Weddington, Indian Trail consider vote, Monroe gives thumbs down
Now is not the time for a property tax revaluation, several Union County towns say. The city of Monroe passed a resolution, while Indian Trail and Weddington consider asking county commissioners to hold off on any revaluation, currently scheduled for 2012.
During Weddington’s town board meeting Monday, Feb. 14, county tax administrator John Petrosky said county officials already have decided to stop the revaluation.
“My understanding is that on March 7, the board has it on their agenda to rescind the revaluation,” Petrosky said Feb. 14.
County commissioners, however, say that’s not the case. “To the best of my knowledge, there’s been no decision,” commissioner Todd Johnson said. “I think it will be added to the March 7 agenda.”
“Nothing’s come from the board. Nothing’s been decided,” Chairman Jerry Simpson said. “In our orientation, John (Petrosky) told us a decision needed to be made by the end of March. We have talked about putting it on the March 7 agenda, but nothing has been decided.”
While they failed to pass a resolution, Weddington council members made it clear they oppose any reassessment of Union County real estate in 2012.
A reassessment means some homeowners will still pay taxes on over-valued homes. State records indicate Union County ranks among the top 10 counties most out of sync with current property values.
“Most people in Weddington couldn’t sell their house for the value established in 2008,” member Werner Thommiser said.
High-end homeowners in particular feel the pain, as their homes took perhaps the biggest hit of all. One resident of a neighborhood where homes once sold for more than $1 million explained the plight to the Town Council: “People are paying taxes on $1.2 and $1.6 million,” she said, “when homes in our neighborhood are selling in the $400s.”
The purpose of a revaluation is to create a real property tax base, Petoskey explained to the council, and to determine an equitable distribution of the tax burden. State law stipulates a revaluation must take place every eight years.
But Union County’s last revaluation took place in 2008 before the recession toppled values drastically. A previous Board of Commissioners decided to schedule a revaluation in 2012 to help lower tax bills on over-valued homes.
Proponents of the revaluation argue it is unreasonable to continue with current property values because they are frozen in a time that no longer exists and may not exist again. Although many homeowners are likely to experience a double-digit decline in assessed values, the result may very likely prompt county commissioners to raise the tax rate to make revaluation “revenue neutral,” Petoskey said.
Assuming a 14 percent decline in the real estate base, Petoskey’s presentation to the board indicated the county would require an 8-cent tax rate increase to remain revenue neutral. According to Petoskey, residents whose homes are valued between $250,000 and $600,000 will feel the greatest pain.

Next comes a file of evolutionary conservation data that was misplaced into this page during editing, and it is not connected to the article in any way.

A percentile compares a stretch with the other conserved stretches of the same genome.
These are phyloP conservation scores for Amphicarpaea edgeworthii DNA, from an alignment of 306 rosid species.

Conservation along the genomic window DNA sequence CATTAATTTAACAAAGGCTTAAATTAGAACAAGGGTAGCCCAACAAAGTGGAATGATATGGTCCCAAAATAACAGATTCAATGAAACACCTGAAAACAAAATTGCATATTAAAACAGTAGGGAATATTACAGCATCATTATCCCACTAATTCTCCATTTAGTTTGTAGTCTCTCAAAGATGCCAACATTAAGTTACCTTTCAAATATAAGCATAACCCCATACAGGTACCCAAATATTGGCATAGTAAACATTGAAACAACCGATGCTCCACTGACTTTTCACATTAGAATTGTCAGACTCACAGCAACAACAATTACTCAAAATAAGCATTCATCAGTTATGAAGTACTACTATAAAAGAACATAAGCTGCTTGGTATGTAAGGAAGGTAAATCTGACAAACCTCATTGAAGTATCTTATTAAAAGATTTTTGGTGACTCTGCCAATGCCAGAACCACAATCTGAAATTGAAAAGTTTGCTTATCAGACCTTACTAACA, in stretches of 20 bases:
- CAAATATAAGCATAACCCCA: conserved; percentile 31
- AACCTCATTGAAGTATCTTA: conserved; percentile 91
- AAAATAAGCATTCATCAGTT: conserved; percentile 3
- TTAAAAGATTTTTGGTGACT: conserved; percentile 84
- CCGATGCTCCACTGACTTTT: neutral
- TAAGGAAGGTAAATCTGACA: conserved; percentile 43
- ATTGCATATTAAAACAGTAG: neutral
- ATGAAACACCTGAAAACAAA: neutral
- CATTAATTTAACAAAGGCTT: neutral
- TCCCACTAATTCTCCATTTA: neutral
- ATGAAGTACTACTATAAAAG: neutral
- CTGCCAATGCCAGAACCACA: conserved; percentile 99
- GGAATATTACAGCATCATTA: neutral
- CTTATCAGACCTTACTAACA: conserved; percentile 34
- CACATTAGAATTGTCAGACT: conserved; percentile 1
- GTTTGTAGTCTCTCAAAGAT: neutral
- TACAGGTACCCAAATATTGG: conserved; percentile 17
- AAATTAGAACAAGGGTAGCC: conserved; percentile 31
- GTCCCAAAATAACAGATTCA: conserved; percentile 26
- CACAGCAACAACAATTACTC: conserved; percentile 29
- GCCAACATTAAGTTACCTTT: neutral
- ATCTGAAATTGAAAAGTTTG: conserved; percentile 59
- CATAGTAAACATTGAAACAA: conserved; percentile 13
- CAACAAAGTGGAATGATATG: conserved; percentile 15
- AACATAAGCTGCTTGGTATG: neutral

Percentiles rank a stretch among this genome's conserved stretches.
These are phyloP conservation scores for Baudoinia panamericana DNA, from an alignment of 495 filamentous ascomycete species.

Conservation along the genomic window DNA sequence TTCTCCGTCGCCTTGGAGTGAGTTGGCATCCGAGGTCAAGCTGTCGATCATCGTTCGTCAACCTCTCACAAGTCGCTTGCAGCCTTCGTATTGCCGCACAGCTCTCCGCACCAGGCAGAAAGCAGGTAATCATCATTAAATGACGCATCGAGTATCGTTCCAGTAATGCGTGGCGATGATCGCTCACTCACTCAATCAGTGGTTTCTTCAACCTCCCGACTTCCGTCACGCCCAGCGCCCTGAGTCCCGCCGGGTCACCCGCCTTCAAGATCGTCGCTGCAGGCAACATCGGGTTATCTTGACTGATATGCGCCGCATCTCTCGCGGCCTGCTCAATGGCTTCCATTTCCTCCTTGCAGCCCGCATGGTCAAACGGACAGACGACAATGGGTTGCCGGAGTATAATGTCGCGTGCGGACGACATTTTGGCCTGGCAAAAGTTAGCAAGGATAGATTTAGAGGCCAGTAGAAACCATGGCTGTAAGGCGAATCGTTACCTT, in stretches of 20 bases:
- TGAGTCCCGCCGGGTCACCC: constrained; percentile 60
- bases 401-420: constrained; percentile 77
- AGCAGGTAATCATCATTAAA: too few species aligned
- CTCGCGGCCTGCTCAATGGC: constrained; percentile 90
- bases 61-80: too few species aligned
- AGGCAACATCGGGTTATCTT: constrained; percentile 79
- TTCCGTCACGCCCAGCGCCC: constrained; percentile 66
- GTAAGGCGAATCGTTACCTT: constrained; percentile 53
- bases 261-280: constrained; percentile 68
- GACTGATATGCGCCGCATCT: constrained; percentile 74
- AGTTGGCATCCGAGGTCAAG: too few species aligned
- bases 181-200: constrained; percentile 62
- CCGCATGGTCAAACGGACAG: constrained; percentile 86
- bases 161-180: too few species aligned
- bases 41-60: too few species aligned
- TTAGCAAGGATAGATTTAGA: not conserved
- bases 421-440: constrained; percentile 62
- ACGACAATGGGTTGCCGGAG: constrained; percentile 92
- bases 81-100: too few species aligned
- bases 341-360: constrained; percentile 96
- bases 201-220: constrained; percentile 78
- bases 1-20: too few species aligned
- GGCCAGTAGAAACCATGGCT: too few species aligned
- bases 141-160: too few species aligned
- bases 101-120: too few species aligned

Should county commissioners vote to go ahead with the revaluation, the assessor’s office faces a challenge shared by many counties across North Carolina in determining accurate property values. Across North Carolina, 12 counties have postponed their revaluations from 2011 because they have don’t have enough sales.
In the past, the county has used a sales ratio to determine fair market property values, calculated by dividing the property assessment by the sales price. Since the 2008 revaluation, Union County has seen a 70 percent decline in homes sales, and many sales took place in neighborhoods with foreclosures. Although assessment equations do not include foreclosure sales, there is no doubt sales figures in recent years are affected by homes sold at bargain-basement prices.
When left with limited figures by which to determine values, assessors must expand their comparison searches to include different areas, or perhaps take an income or cost approach. “The sales approach is best for residential,” Petoskey said, “and 80 percent of Weddington’s properties are residential.”
Petoskey estimated a revaluation would cost the county about $250,000, although the cost would increase with a large number of appeals.
Based on a 14 percent decline in Weddington home values, the town also would have to raise the town tax rate 3.5 cents to avoid a significant loss in town revenue, Council Member Jerry McKee said.
“I hope you wouldn’t raise the village tax rate since you didn’t touch it the last time,” Petoskey told the Weddington board. Indian Trail is scheduled to vote on the issue Feb. 22.
“This is a lose-lose situation,” County Commissioner Jonathan Thomas. “Nobody comes out ahead, regardless which choice we make. It’s just a question of which group will be penalized.”